Denarius of Augustus, Ancient Roman Empire. Minted by Spain, Uncertain Mint 2 (perhaps Colonia Patricia).
At that time Spain was occupied by four legions who required payment in gold and silver coins. The reverse type on this coin is thought to represent the temple of Jupter Tonans dedicated in about 22 BC after Augustus was not struck by lightning during the Cantabrian campaign. The mint is thought to have closed in about 17 BC.
"The temple of Jupiter Tonans, commemorating Augustus' escape from lightning in the Cantabrian campaign, was dedicated near the Capitol c. 22 BC (cf Suet. Div. Augustus 29, 91)" RIC p.46 n.63. This coin depicts that temple and the statue of Jupiter Tonans it contained.
Bare head of Augustus facing right; around, CAES[AR AVG]VSTVS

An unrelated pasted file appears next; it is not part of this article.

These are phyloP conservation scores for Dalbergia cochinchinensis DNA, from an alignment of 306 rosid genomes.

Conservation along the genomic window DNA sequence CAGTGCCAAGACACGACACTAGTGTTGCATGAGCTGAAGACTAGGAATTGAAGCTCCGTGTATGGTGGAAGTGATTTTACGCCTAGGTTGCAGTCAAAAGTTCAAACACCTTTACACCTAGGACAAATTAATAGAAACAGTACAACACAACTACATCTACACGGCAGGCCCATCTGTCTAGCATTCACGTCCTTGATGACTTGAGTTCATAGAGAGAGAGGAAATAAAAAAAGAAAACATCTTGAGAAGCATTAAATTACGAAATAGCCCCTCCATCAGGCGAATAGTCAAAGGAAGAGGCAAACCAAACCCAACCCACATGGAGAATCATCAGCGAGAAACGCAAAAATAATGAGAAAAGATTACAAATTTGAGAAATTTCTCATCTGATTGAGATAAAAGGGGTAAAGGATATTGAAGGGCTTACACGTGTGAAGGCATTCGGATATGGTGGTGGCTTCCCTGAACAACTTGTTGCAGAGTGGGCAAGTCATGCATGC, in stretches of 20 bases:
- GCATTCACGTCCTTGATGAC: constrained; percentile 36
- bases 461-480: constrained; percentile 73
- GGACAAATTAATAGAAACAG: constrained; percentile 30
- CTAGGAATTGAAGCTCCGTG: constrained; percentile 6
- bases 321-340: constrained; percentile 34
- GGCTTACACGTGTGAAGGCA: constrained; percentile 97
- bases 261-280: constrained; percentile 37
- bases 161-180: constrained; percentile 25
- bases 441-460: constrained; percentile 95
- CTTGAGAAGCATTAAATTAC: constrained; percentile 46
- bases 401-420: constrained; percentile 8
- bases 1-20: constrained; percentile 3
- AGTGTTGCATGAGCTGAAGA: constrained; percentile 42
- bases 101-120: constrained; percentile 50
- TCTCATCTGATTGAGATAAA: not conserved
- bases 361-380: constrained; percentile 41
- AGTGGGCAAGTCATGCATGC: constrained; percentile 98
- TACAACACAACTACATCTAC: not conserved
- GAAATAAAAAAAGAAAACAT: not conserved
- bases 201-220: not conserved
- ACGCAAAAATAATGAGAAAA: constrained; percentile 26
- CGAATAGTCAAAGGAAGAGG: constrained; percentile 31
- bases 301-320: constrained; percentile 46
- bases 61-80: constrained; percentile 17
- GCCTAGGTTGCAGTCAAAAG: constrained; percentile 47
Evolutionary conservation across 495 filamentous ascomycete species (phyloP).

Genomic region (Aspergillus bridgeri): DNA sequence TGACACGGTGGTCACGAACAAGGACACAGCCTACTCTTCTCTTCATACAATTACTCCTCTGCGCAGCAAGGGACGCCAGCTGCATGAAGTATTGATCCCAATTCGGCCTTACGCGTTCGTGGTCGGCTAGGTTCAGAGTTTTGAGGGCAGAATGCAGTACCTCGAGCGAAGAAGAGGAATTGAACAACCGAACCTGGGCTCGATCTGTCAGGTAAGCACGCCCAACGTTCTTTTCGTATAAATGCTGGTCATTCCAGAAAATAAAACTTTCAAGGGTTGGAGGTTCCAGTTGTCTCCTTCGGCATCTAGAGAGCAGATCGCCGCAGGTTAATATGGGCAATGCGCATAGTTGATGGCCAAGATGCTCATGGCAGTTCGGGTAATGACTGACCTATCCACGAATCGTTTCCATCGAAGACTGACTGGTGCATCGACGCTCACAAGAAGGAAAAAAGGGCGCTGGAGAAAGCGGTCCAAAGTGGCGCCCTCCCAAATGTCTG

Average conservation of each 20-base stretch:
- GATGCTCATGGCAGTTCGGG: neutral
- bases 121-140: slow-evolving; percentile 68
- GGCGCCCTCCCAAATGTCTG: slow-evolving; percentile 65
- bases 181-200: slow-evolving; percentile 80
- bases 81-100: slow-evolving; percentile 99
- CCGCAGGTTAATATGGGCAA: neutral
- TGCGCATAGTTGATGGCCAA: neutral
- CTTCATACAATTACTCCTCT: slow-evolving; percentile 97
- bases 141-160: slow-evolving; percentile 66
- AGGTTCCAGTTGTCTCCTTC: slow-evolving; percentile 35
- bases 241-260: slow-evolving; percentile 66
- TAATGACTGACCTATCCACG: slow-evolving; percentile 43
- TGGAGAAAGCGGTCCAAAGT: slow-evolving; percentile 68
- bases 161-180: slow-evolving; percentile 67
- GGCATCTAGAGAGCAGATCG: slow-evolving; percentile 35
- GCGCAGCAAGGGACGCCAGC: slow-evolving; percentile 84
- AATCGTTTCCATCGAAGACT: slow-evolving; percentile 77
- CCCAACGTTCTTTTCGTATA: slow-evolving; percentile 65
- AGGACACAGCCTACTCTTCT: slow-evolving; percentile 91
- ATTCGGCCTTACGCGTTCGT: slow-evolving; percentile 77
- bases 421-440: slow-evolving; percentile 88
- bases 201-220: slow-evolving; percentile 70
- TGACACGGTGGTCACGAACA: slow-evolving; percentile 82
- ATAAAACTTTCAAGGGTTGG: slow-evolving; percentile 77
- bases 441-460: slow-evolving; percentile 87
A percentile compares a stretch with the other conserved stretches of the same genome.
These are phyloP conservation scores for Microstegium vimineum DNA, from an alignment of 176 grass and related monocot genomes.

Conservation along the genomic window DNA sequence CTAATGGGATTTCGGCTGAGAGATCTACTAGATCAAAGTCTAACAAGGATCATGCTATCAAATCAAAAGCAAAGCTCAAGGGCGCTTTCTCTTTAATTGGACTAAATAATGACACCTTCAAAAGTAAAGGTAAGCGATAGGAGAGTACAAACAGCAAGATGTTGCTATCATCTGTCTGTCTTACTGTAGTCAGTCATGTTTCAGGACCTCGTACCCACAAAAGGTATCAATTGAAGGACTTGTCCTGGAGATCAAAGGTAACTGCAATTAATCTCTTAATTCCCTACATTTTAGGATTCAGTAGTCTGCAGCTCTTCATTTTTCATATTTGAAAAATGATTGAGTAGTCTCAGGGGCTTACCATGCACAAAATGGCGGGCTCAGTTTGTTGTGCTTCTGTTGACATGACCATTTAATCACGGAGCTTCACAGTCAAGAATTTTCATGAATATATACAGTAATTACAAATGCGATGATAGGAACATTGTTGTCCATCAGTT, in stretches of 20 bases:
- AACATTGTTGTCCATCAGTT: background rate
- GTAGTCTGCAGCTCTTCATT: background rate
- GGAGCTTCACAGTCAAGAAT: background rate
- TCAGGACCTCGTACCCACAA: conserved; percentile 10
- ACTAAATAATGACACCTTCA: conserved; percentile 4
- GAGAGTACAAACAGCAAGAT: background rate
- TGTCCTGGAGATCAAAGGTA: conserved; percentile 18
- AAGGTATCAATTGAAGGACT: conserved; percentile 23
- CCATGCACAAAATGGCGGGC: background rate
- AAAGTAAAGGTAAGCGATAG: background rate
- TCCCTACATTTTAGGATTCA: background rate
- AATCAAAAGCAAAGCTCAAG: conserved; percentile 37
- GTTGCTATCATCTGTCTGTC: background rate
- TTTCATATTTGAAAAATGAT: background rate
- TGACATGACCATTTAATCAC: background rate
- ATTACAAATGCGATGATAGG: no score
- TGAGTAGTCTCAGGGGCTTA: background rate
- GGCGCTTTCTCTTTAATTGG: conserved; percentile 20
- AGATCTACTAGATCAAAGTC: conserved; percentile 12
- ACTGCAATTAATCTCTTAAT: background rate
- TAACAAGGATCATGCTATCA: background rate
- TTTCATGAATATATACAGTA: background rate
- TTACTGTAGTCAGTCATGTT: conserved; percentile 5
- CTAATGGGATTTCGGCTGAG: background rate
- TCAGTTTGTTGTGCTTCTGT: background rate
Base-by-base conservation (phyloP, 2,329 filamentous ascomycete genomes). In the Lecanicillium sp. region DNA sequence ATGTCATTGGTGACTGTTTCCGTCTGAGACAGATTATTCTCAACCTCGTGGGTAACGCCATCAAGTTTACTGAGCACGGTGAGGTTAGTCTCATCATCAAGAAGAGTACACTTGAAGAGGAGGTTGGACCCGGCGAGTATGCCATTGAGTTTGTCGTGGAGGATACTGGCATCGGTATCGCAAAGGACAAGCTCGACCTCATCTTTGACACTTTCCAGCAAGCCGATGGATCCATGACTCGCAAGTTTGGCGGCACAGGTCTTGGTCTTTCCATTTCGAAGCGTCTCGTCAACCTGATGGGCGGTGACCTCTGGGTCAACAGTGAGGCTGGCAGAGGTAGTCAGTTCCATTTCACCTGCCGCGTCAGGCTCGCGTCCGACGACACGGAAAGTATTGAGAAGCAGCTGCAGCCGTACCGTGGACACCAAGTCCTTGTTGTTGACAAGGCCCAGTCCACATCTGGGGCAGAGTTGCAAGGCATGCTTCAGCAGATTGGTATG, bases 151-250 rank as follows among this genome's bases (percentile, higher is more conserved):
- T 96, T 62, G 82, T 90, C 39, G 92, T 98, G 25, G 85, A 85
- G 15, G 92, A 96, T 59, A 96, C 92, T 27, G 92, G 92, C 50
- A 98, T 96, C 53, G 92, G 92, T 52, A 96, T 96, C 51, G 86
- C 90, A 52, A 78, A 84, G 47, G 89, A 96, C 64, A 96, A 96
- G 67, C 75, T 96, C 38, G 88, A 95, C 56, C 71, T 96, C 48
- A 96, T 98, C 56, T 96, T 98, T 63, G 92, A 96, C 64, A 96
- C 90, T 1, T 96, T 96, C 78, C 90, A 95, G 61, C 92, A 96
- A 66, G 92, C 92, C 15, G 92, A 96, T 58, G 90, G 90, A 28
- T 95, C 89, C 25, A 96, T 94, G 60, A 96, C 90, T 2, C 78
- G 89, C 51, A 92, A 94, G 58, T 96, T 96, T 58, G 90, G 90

Jupiter standing within a hexastyle temple facing left, holding a thunderbolt in his right hand and a long sceptre in his left; in fields at sides of temple, [IO]V / [IS] TON
Transfer from National Gallery of Victoria (NGV), 15 Mar 1976
Type of item
19 mm (Outside Diameter), 3.633 g (Weight)
1984 revised RIC. 67 (1920 edition RIC.278)
[Book] Sutherland, C.H.V. 1984. The Roman Imperial Coinage. I., 46 Pages
[Catalogue] Pullin, Ruth. 2011. Nature Revealed: Eugene von Guerard.